Since the problem is much wider than that of recruitment to the government’s countless branches, let us look at the broader picture. Not long before the railway recruitment scam in Mumbai had come into the open, the startling news of the arrest of the president of the Medical Council of India, Ketan Desai, had burst. He had allegedly demanded a bribe of Rs 2 crore from a Punjab medical college to give it a year’s extension to run a 100-seat MBBS course. The exact amount of Rs 2 crore, neatly packed in cardboard boxes, was seized when a professor of the college concerned was delivering it to a “middleman”.
Dr Desai’s angry and loud denials have yielded place to silence because far too many skeletons have tumbled out of the cupboards of the MCI, the sole controller of medical education until the other day. Alarmed by what had come to light, the government belatedly dissolved the MCI’s executive committee and replaced it by a compact board of governors. Nobody is prepared to explain, however, as to how Dr Desai had been able to run the MCI as a virtual personal fiefdom for so long.
Bureaucrats delve deeper
There has been a cascade of such cases of egregious corruption in recent times but they are only the proverbial visible tip not of the iceberg but of the glacier. For example, the Postmaster-General of Goa was arrested in Mumbai while allegedly accepting a bribe of Rs 20 crore. In Bhopal, two relatively junior IAS officers - constituting an enterprising husband-wife team - were also arrested. The cash recovered from their home amounted to Rs 3 crore, and the CBI estimated their total wealth to be Rs 40 crore, an obvious case of assets disproportionate to known sources of income. In New Delhi, a mere police inspector owning assets worth Rs 12 crore was also arrested. But because no charge-sheet was filed against him in 60 days he is out on bail.
Minister Madu Kodu amasses Rs 4000 crore
And this brings me to the incomparable case of Madhu Koda who is alleged to have amassed Rs 4,000 crore (not an amount to be sneezed at) during just two years when this lone independent MLA was the Chief Minister of Jharkhand, courtesy the Congress. Before that he was Mines Minister in the BJP-led ministry, which only proves that the gift of the grab cuts across party lines. If Mr Koda’s case underscores the enormous dimension of amounts involved in alleged graft, it also shows that nothing happens to those in very high positions, no matter how grievous the charges against them. He and his henchmen were arrested more than a year ago. Has anyone heard a word about the progress of this case?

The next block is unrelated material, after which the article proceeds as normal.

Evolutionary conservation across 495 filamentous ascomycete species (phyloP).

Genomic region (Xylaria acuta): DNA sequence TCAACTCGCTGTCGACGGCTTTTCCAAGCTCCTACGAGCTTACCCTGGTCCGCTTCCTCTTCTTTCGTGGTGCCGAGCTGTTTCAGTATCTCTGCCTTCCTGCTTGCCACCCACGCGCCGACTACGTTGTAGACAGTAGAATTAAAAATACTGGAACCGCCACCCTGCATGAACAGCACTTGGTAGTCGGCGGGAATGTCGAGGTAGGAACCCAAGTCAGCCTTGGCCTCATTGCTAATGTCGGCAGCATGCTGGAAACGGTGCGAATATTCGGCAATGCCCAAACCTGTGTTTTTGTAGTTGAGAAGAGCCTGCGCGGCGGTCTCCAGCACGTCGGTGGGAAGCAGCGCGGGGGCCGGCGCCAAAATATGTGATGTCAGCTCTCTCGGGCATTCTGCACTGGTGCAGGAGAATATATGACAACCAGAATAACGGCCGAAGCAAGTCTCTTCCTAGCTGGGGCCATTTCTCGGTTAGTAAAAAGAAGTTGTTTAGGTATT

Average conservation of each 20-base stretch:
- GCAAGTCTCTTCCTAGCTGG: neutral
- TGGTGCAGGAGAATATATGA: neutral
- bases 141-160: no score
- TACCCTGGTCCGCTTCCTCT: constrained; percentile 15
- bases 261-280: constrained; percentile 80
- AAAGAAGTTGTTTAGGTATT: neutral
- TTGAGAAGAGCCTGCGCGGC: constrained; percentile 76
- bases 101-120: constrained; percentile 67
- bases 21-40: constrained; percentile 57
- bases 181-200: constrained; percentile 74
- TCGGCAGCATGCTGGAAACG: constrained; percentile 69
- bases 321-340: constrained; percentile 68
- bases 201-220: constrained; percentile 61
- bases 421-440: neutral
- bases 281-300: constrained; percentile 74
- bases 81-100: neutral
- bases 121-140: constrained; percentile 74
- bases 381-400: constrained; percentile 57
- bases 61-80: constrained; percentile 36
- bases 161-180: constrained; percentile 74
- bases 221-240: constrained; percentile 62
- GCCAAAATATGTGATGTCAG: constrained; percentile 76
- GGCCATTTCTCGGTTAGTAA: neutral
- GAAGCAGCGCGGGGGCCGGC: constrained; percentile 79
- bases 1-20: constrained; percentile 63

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The perpetrators of the gargantuan Satyam scam in Andhra were arrested well before Mr Koda. Their prosecution hasn’t begun, nor would it. All such cases routinely disappear in the impenetrable maze that is the politico-bureaucratic-judicial labyrinth. As for A. Raja, Union Minister for Communications, even the most preliminary investigations would not be held into the G-2 Spectrum mega-scam (an estimated loss of revenue Rs 60,000 crore), thanks to the “compulsions” of coalition politics.
Is it any surprise then that corruption in India has become a galloping cancer without cure, and that this deadly disease is steadily spreading to every vein and sinew of the nation?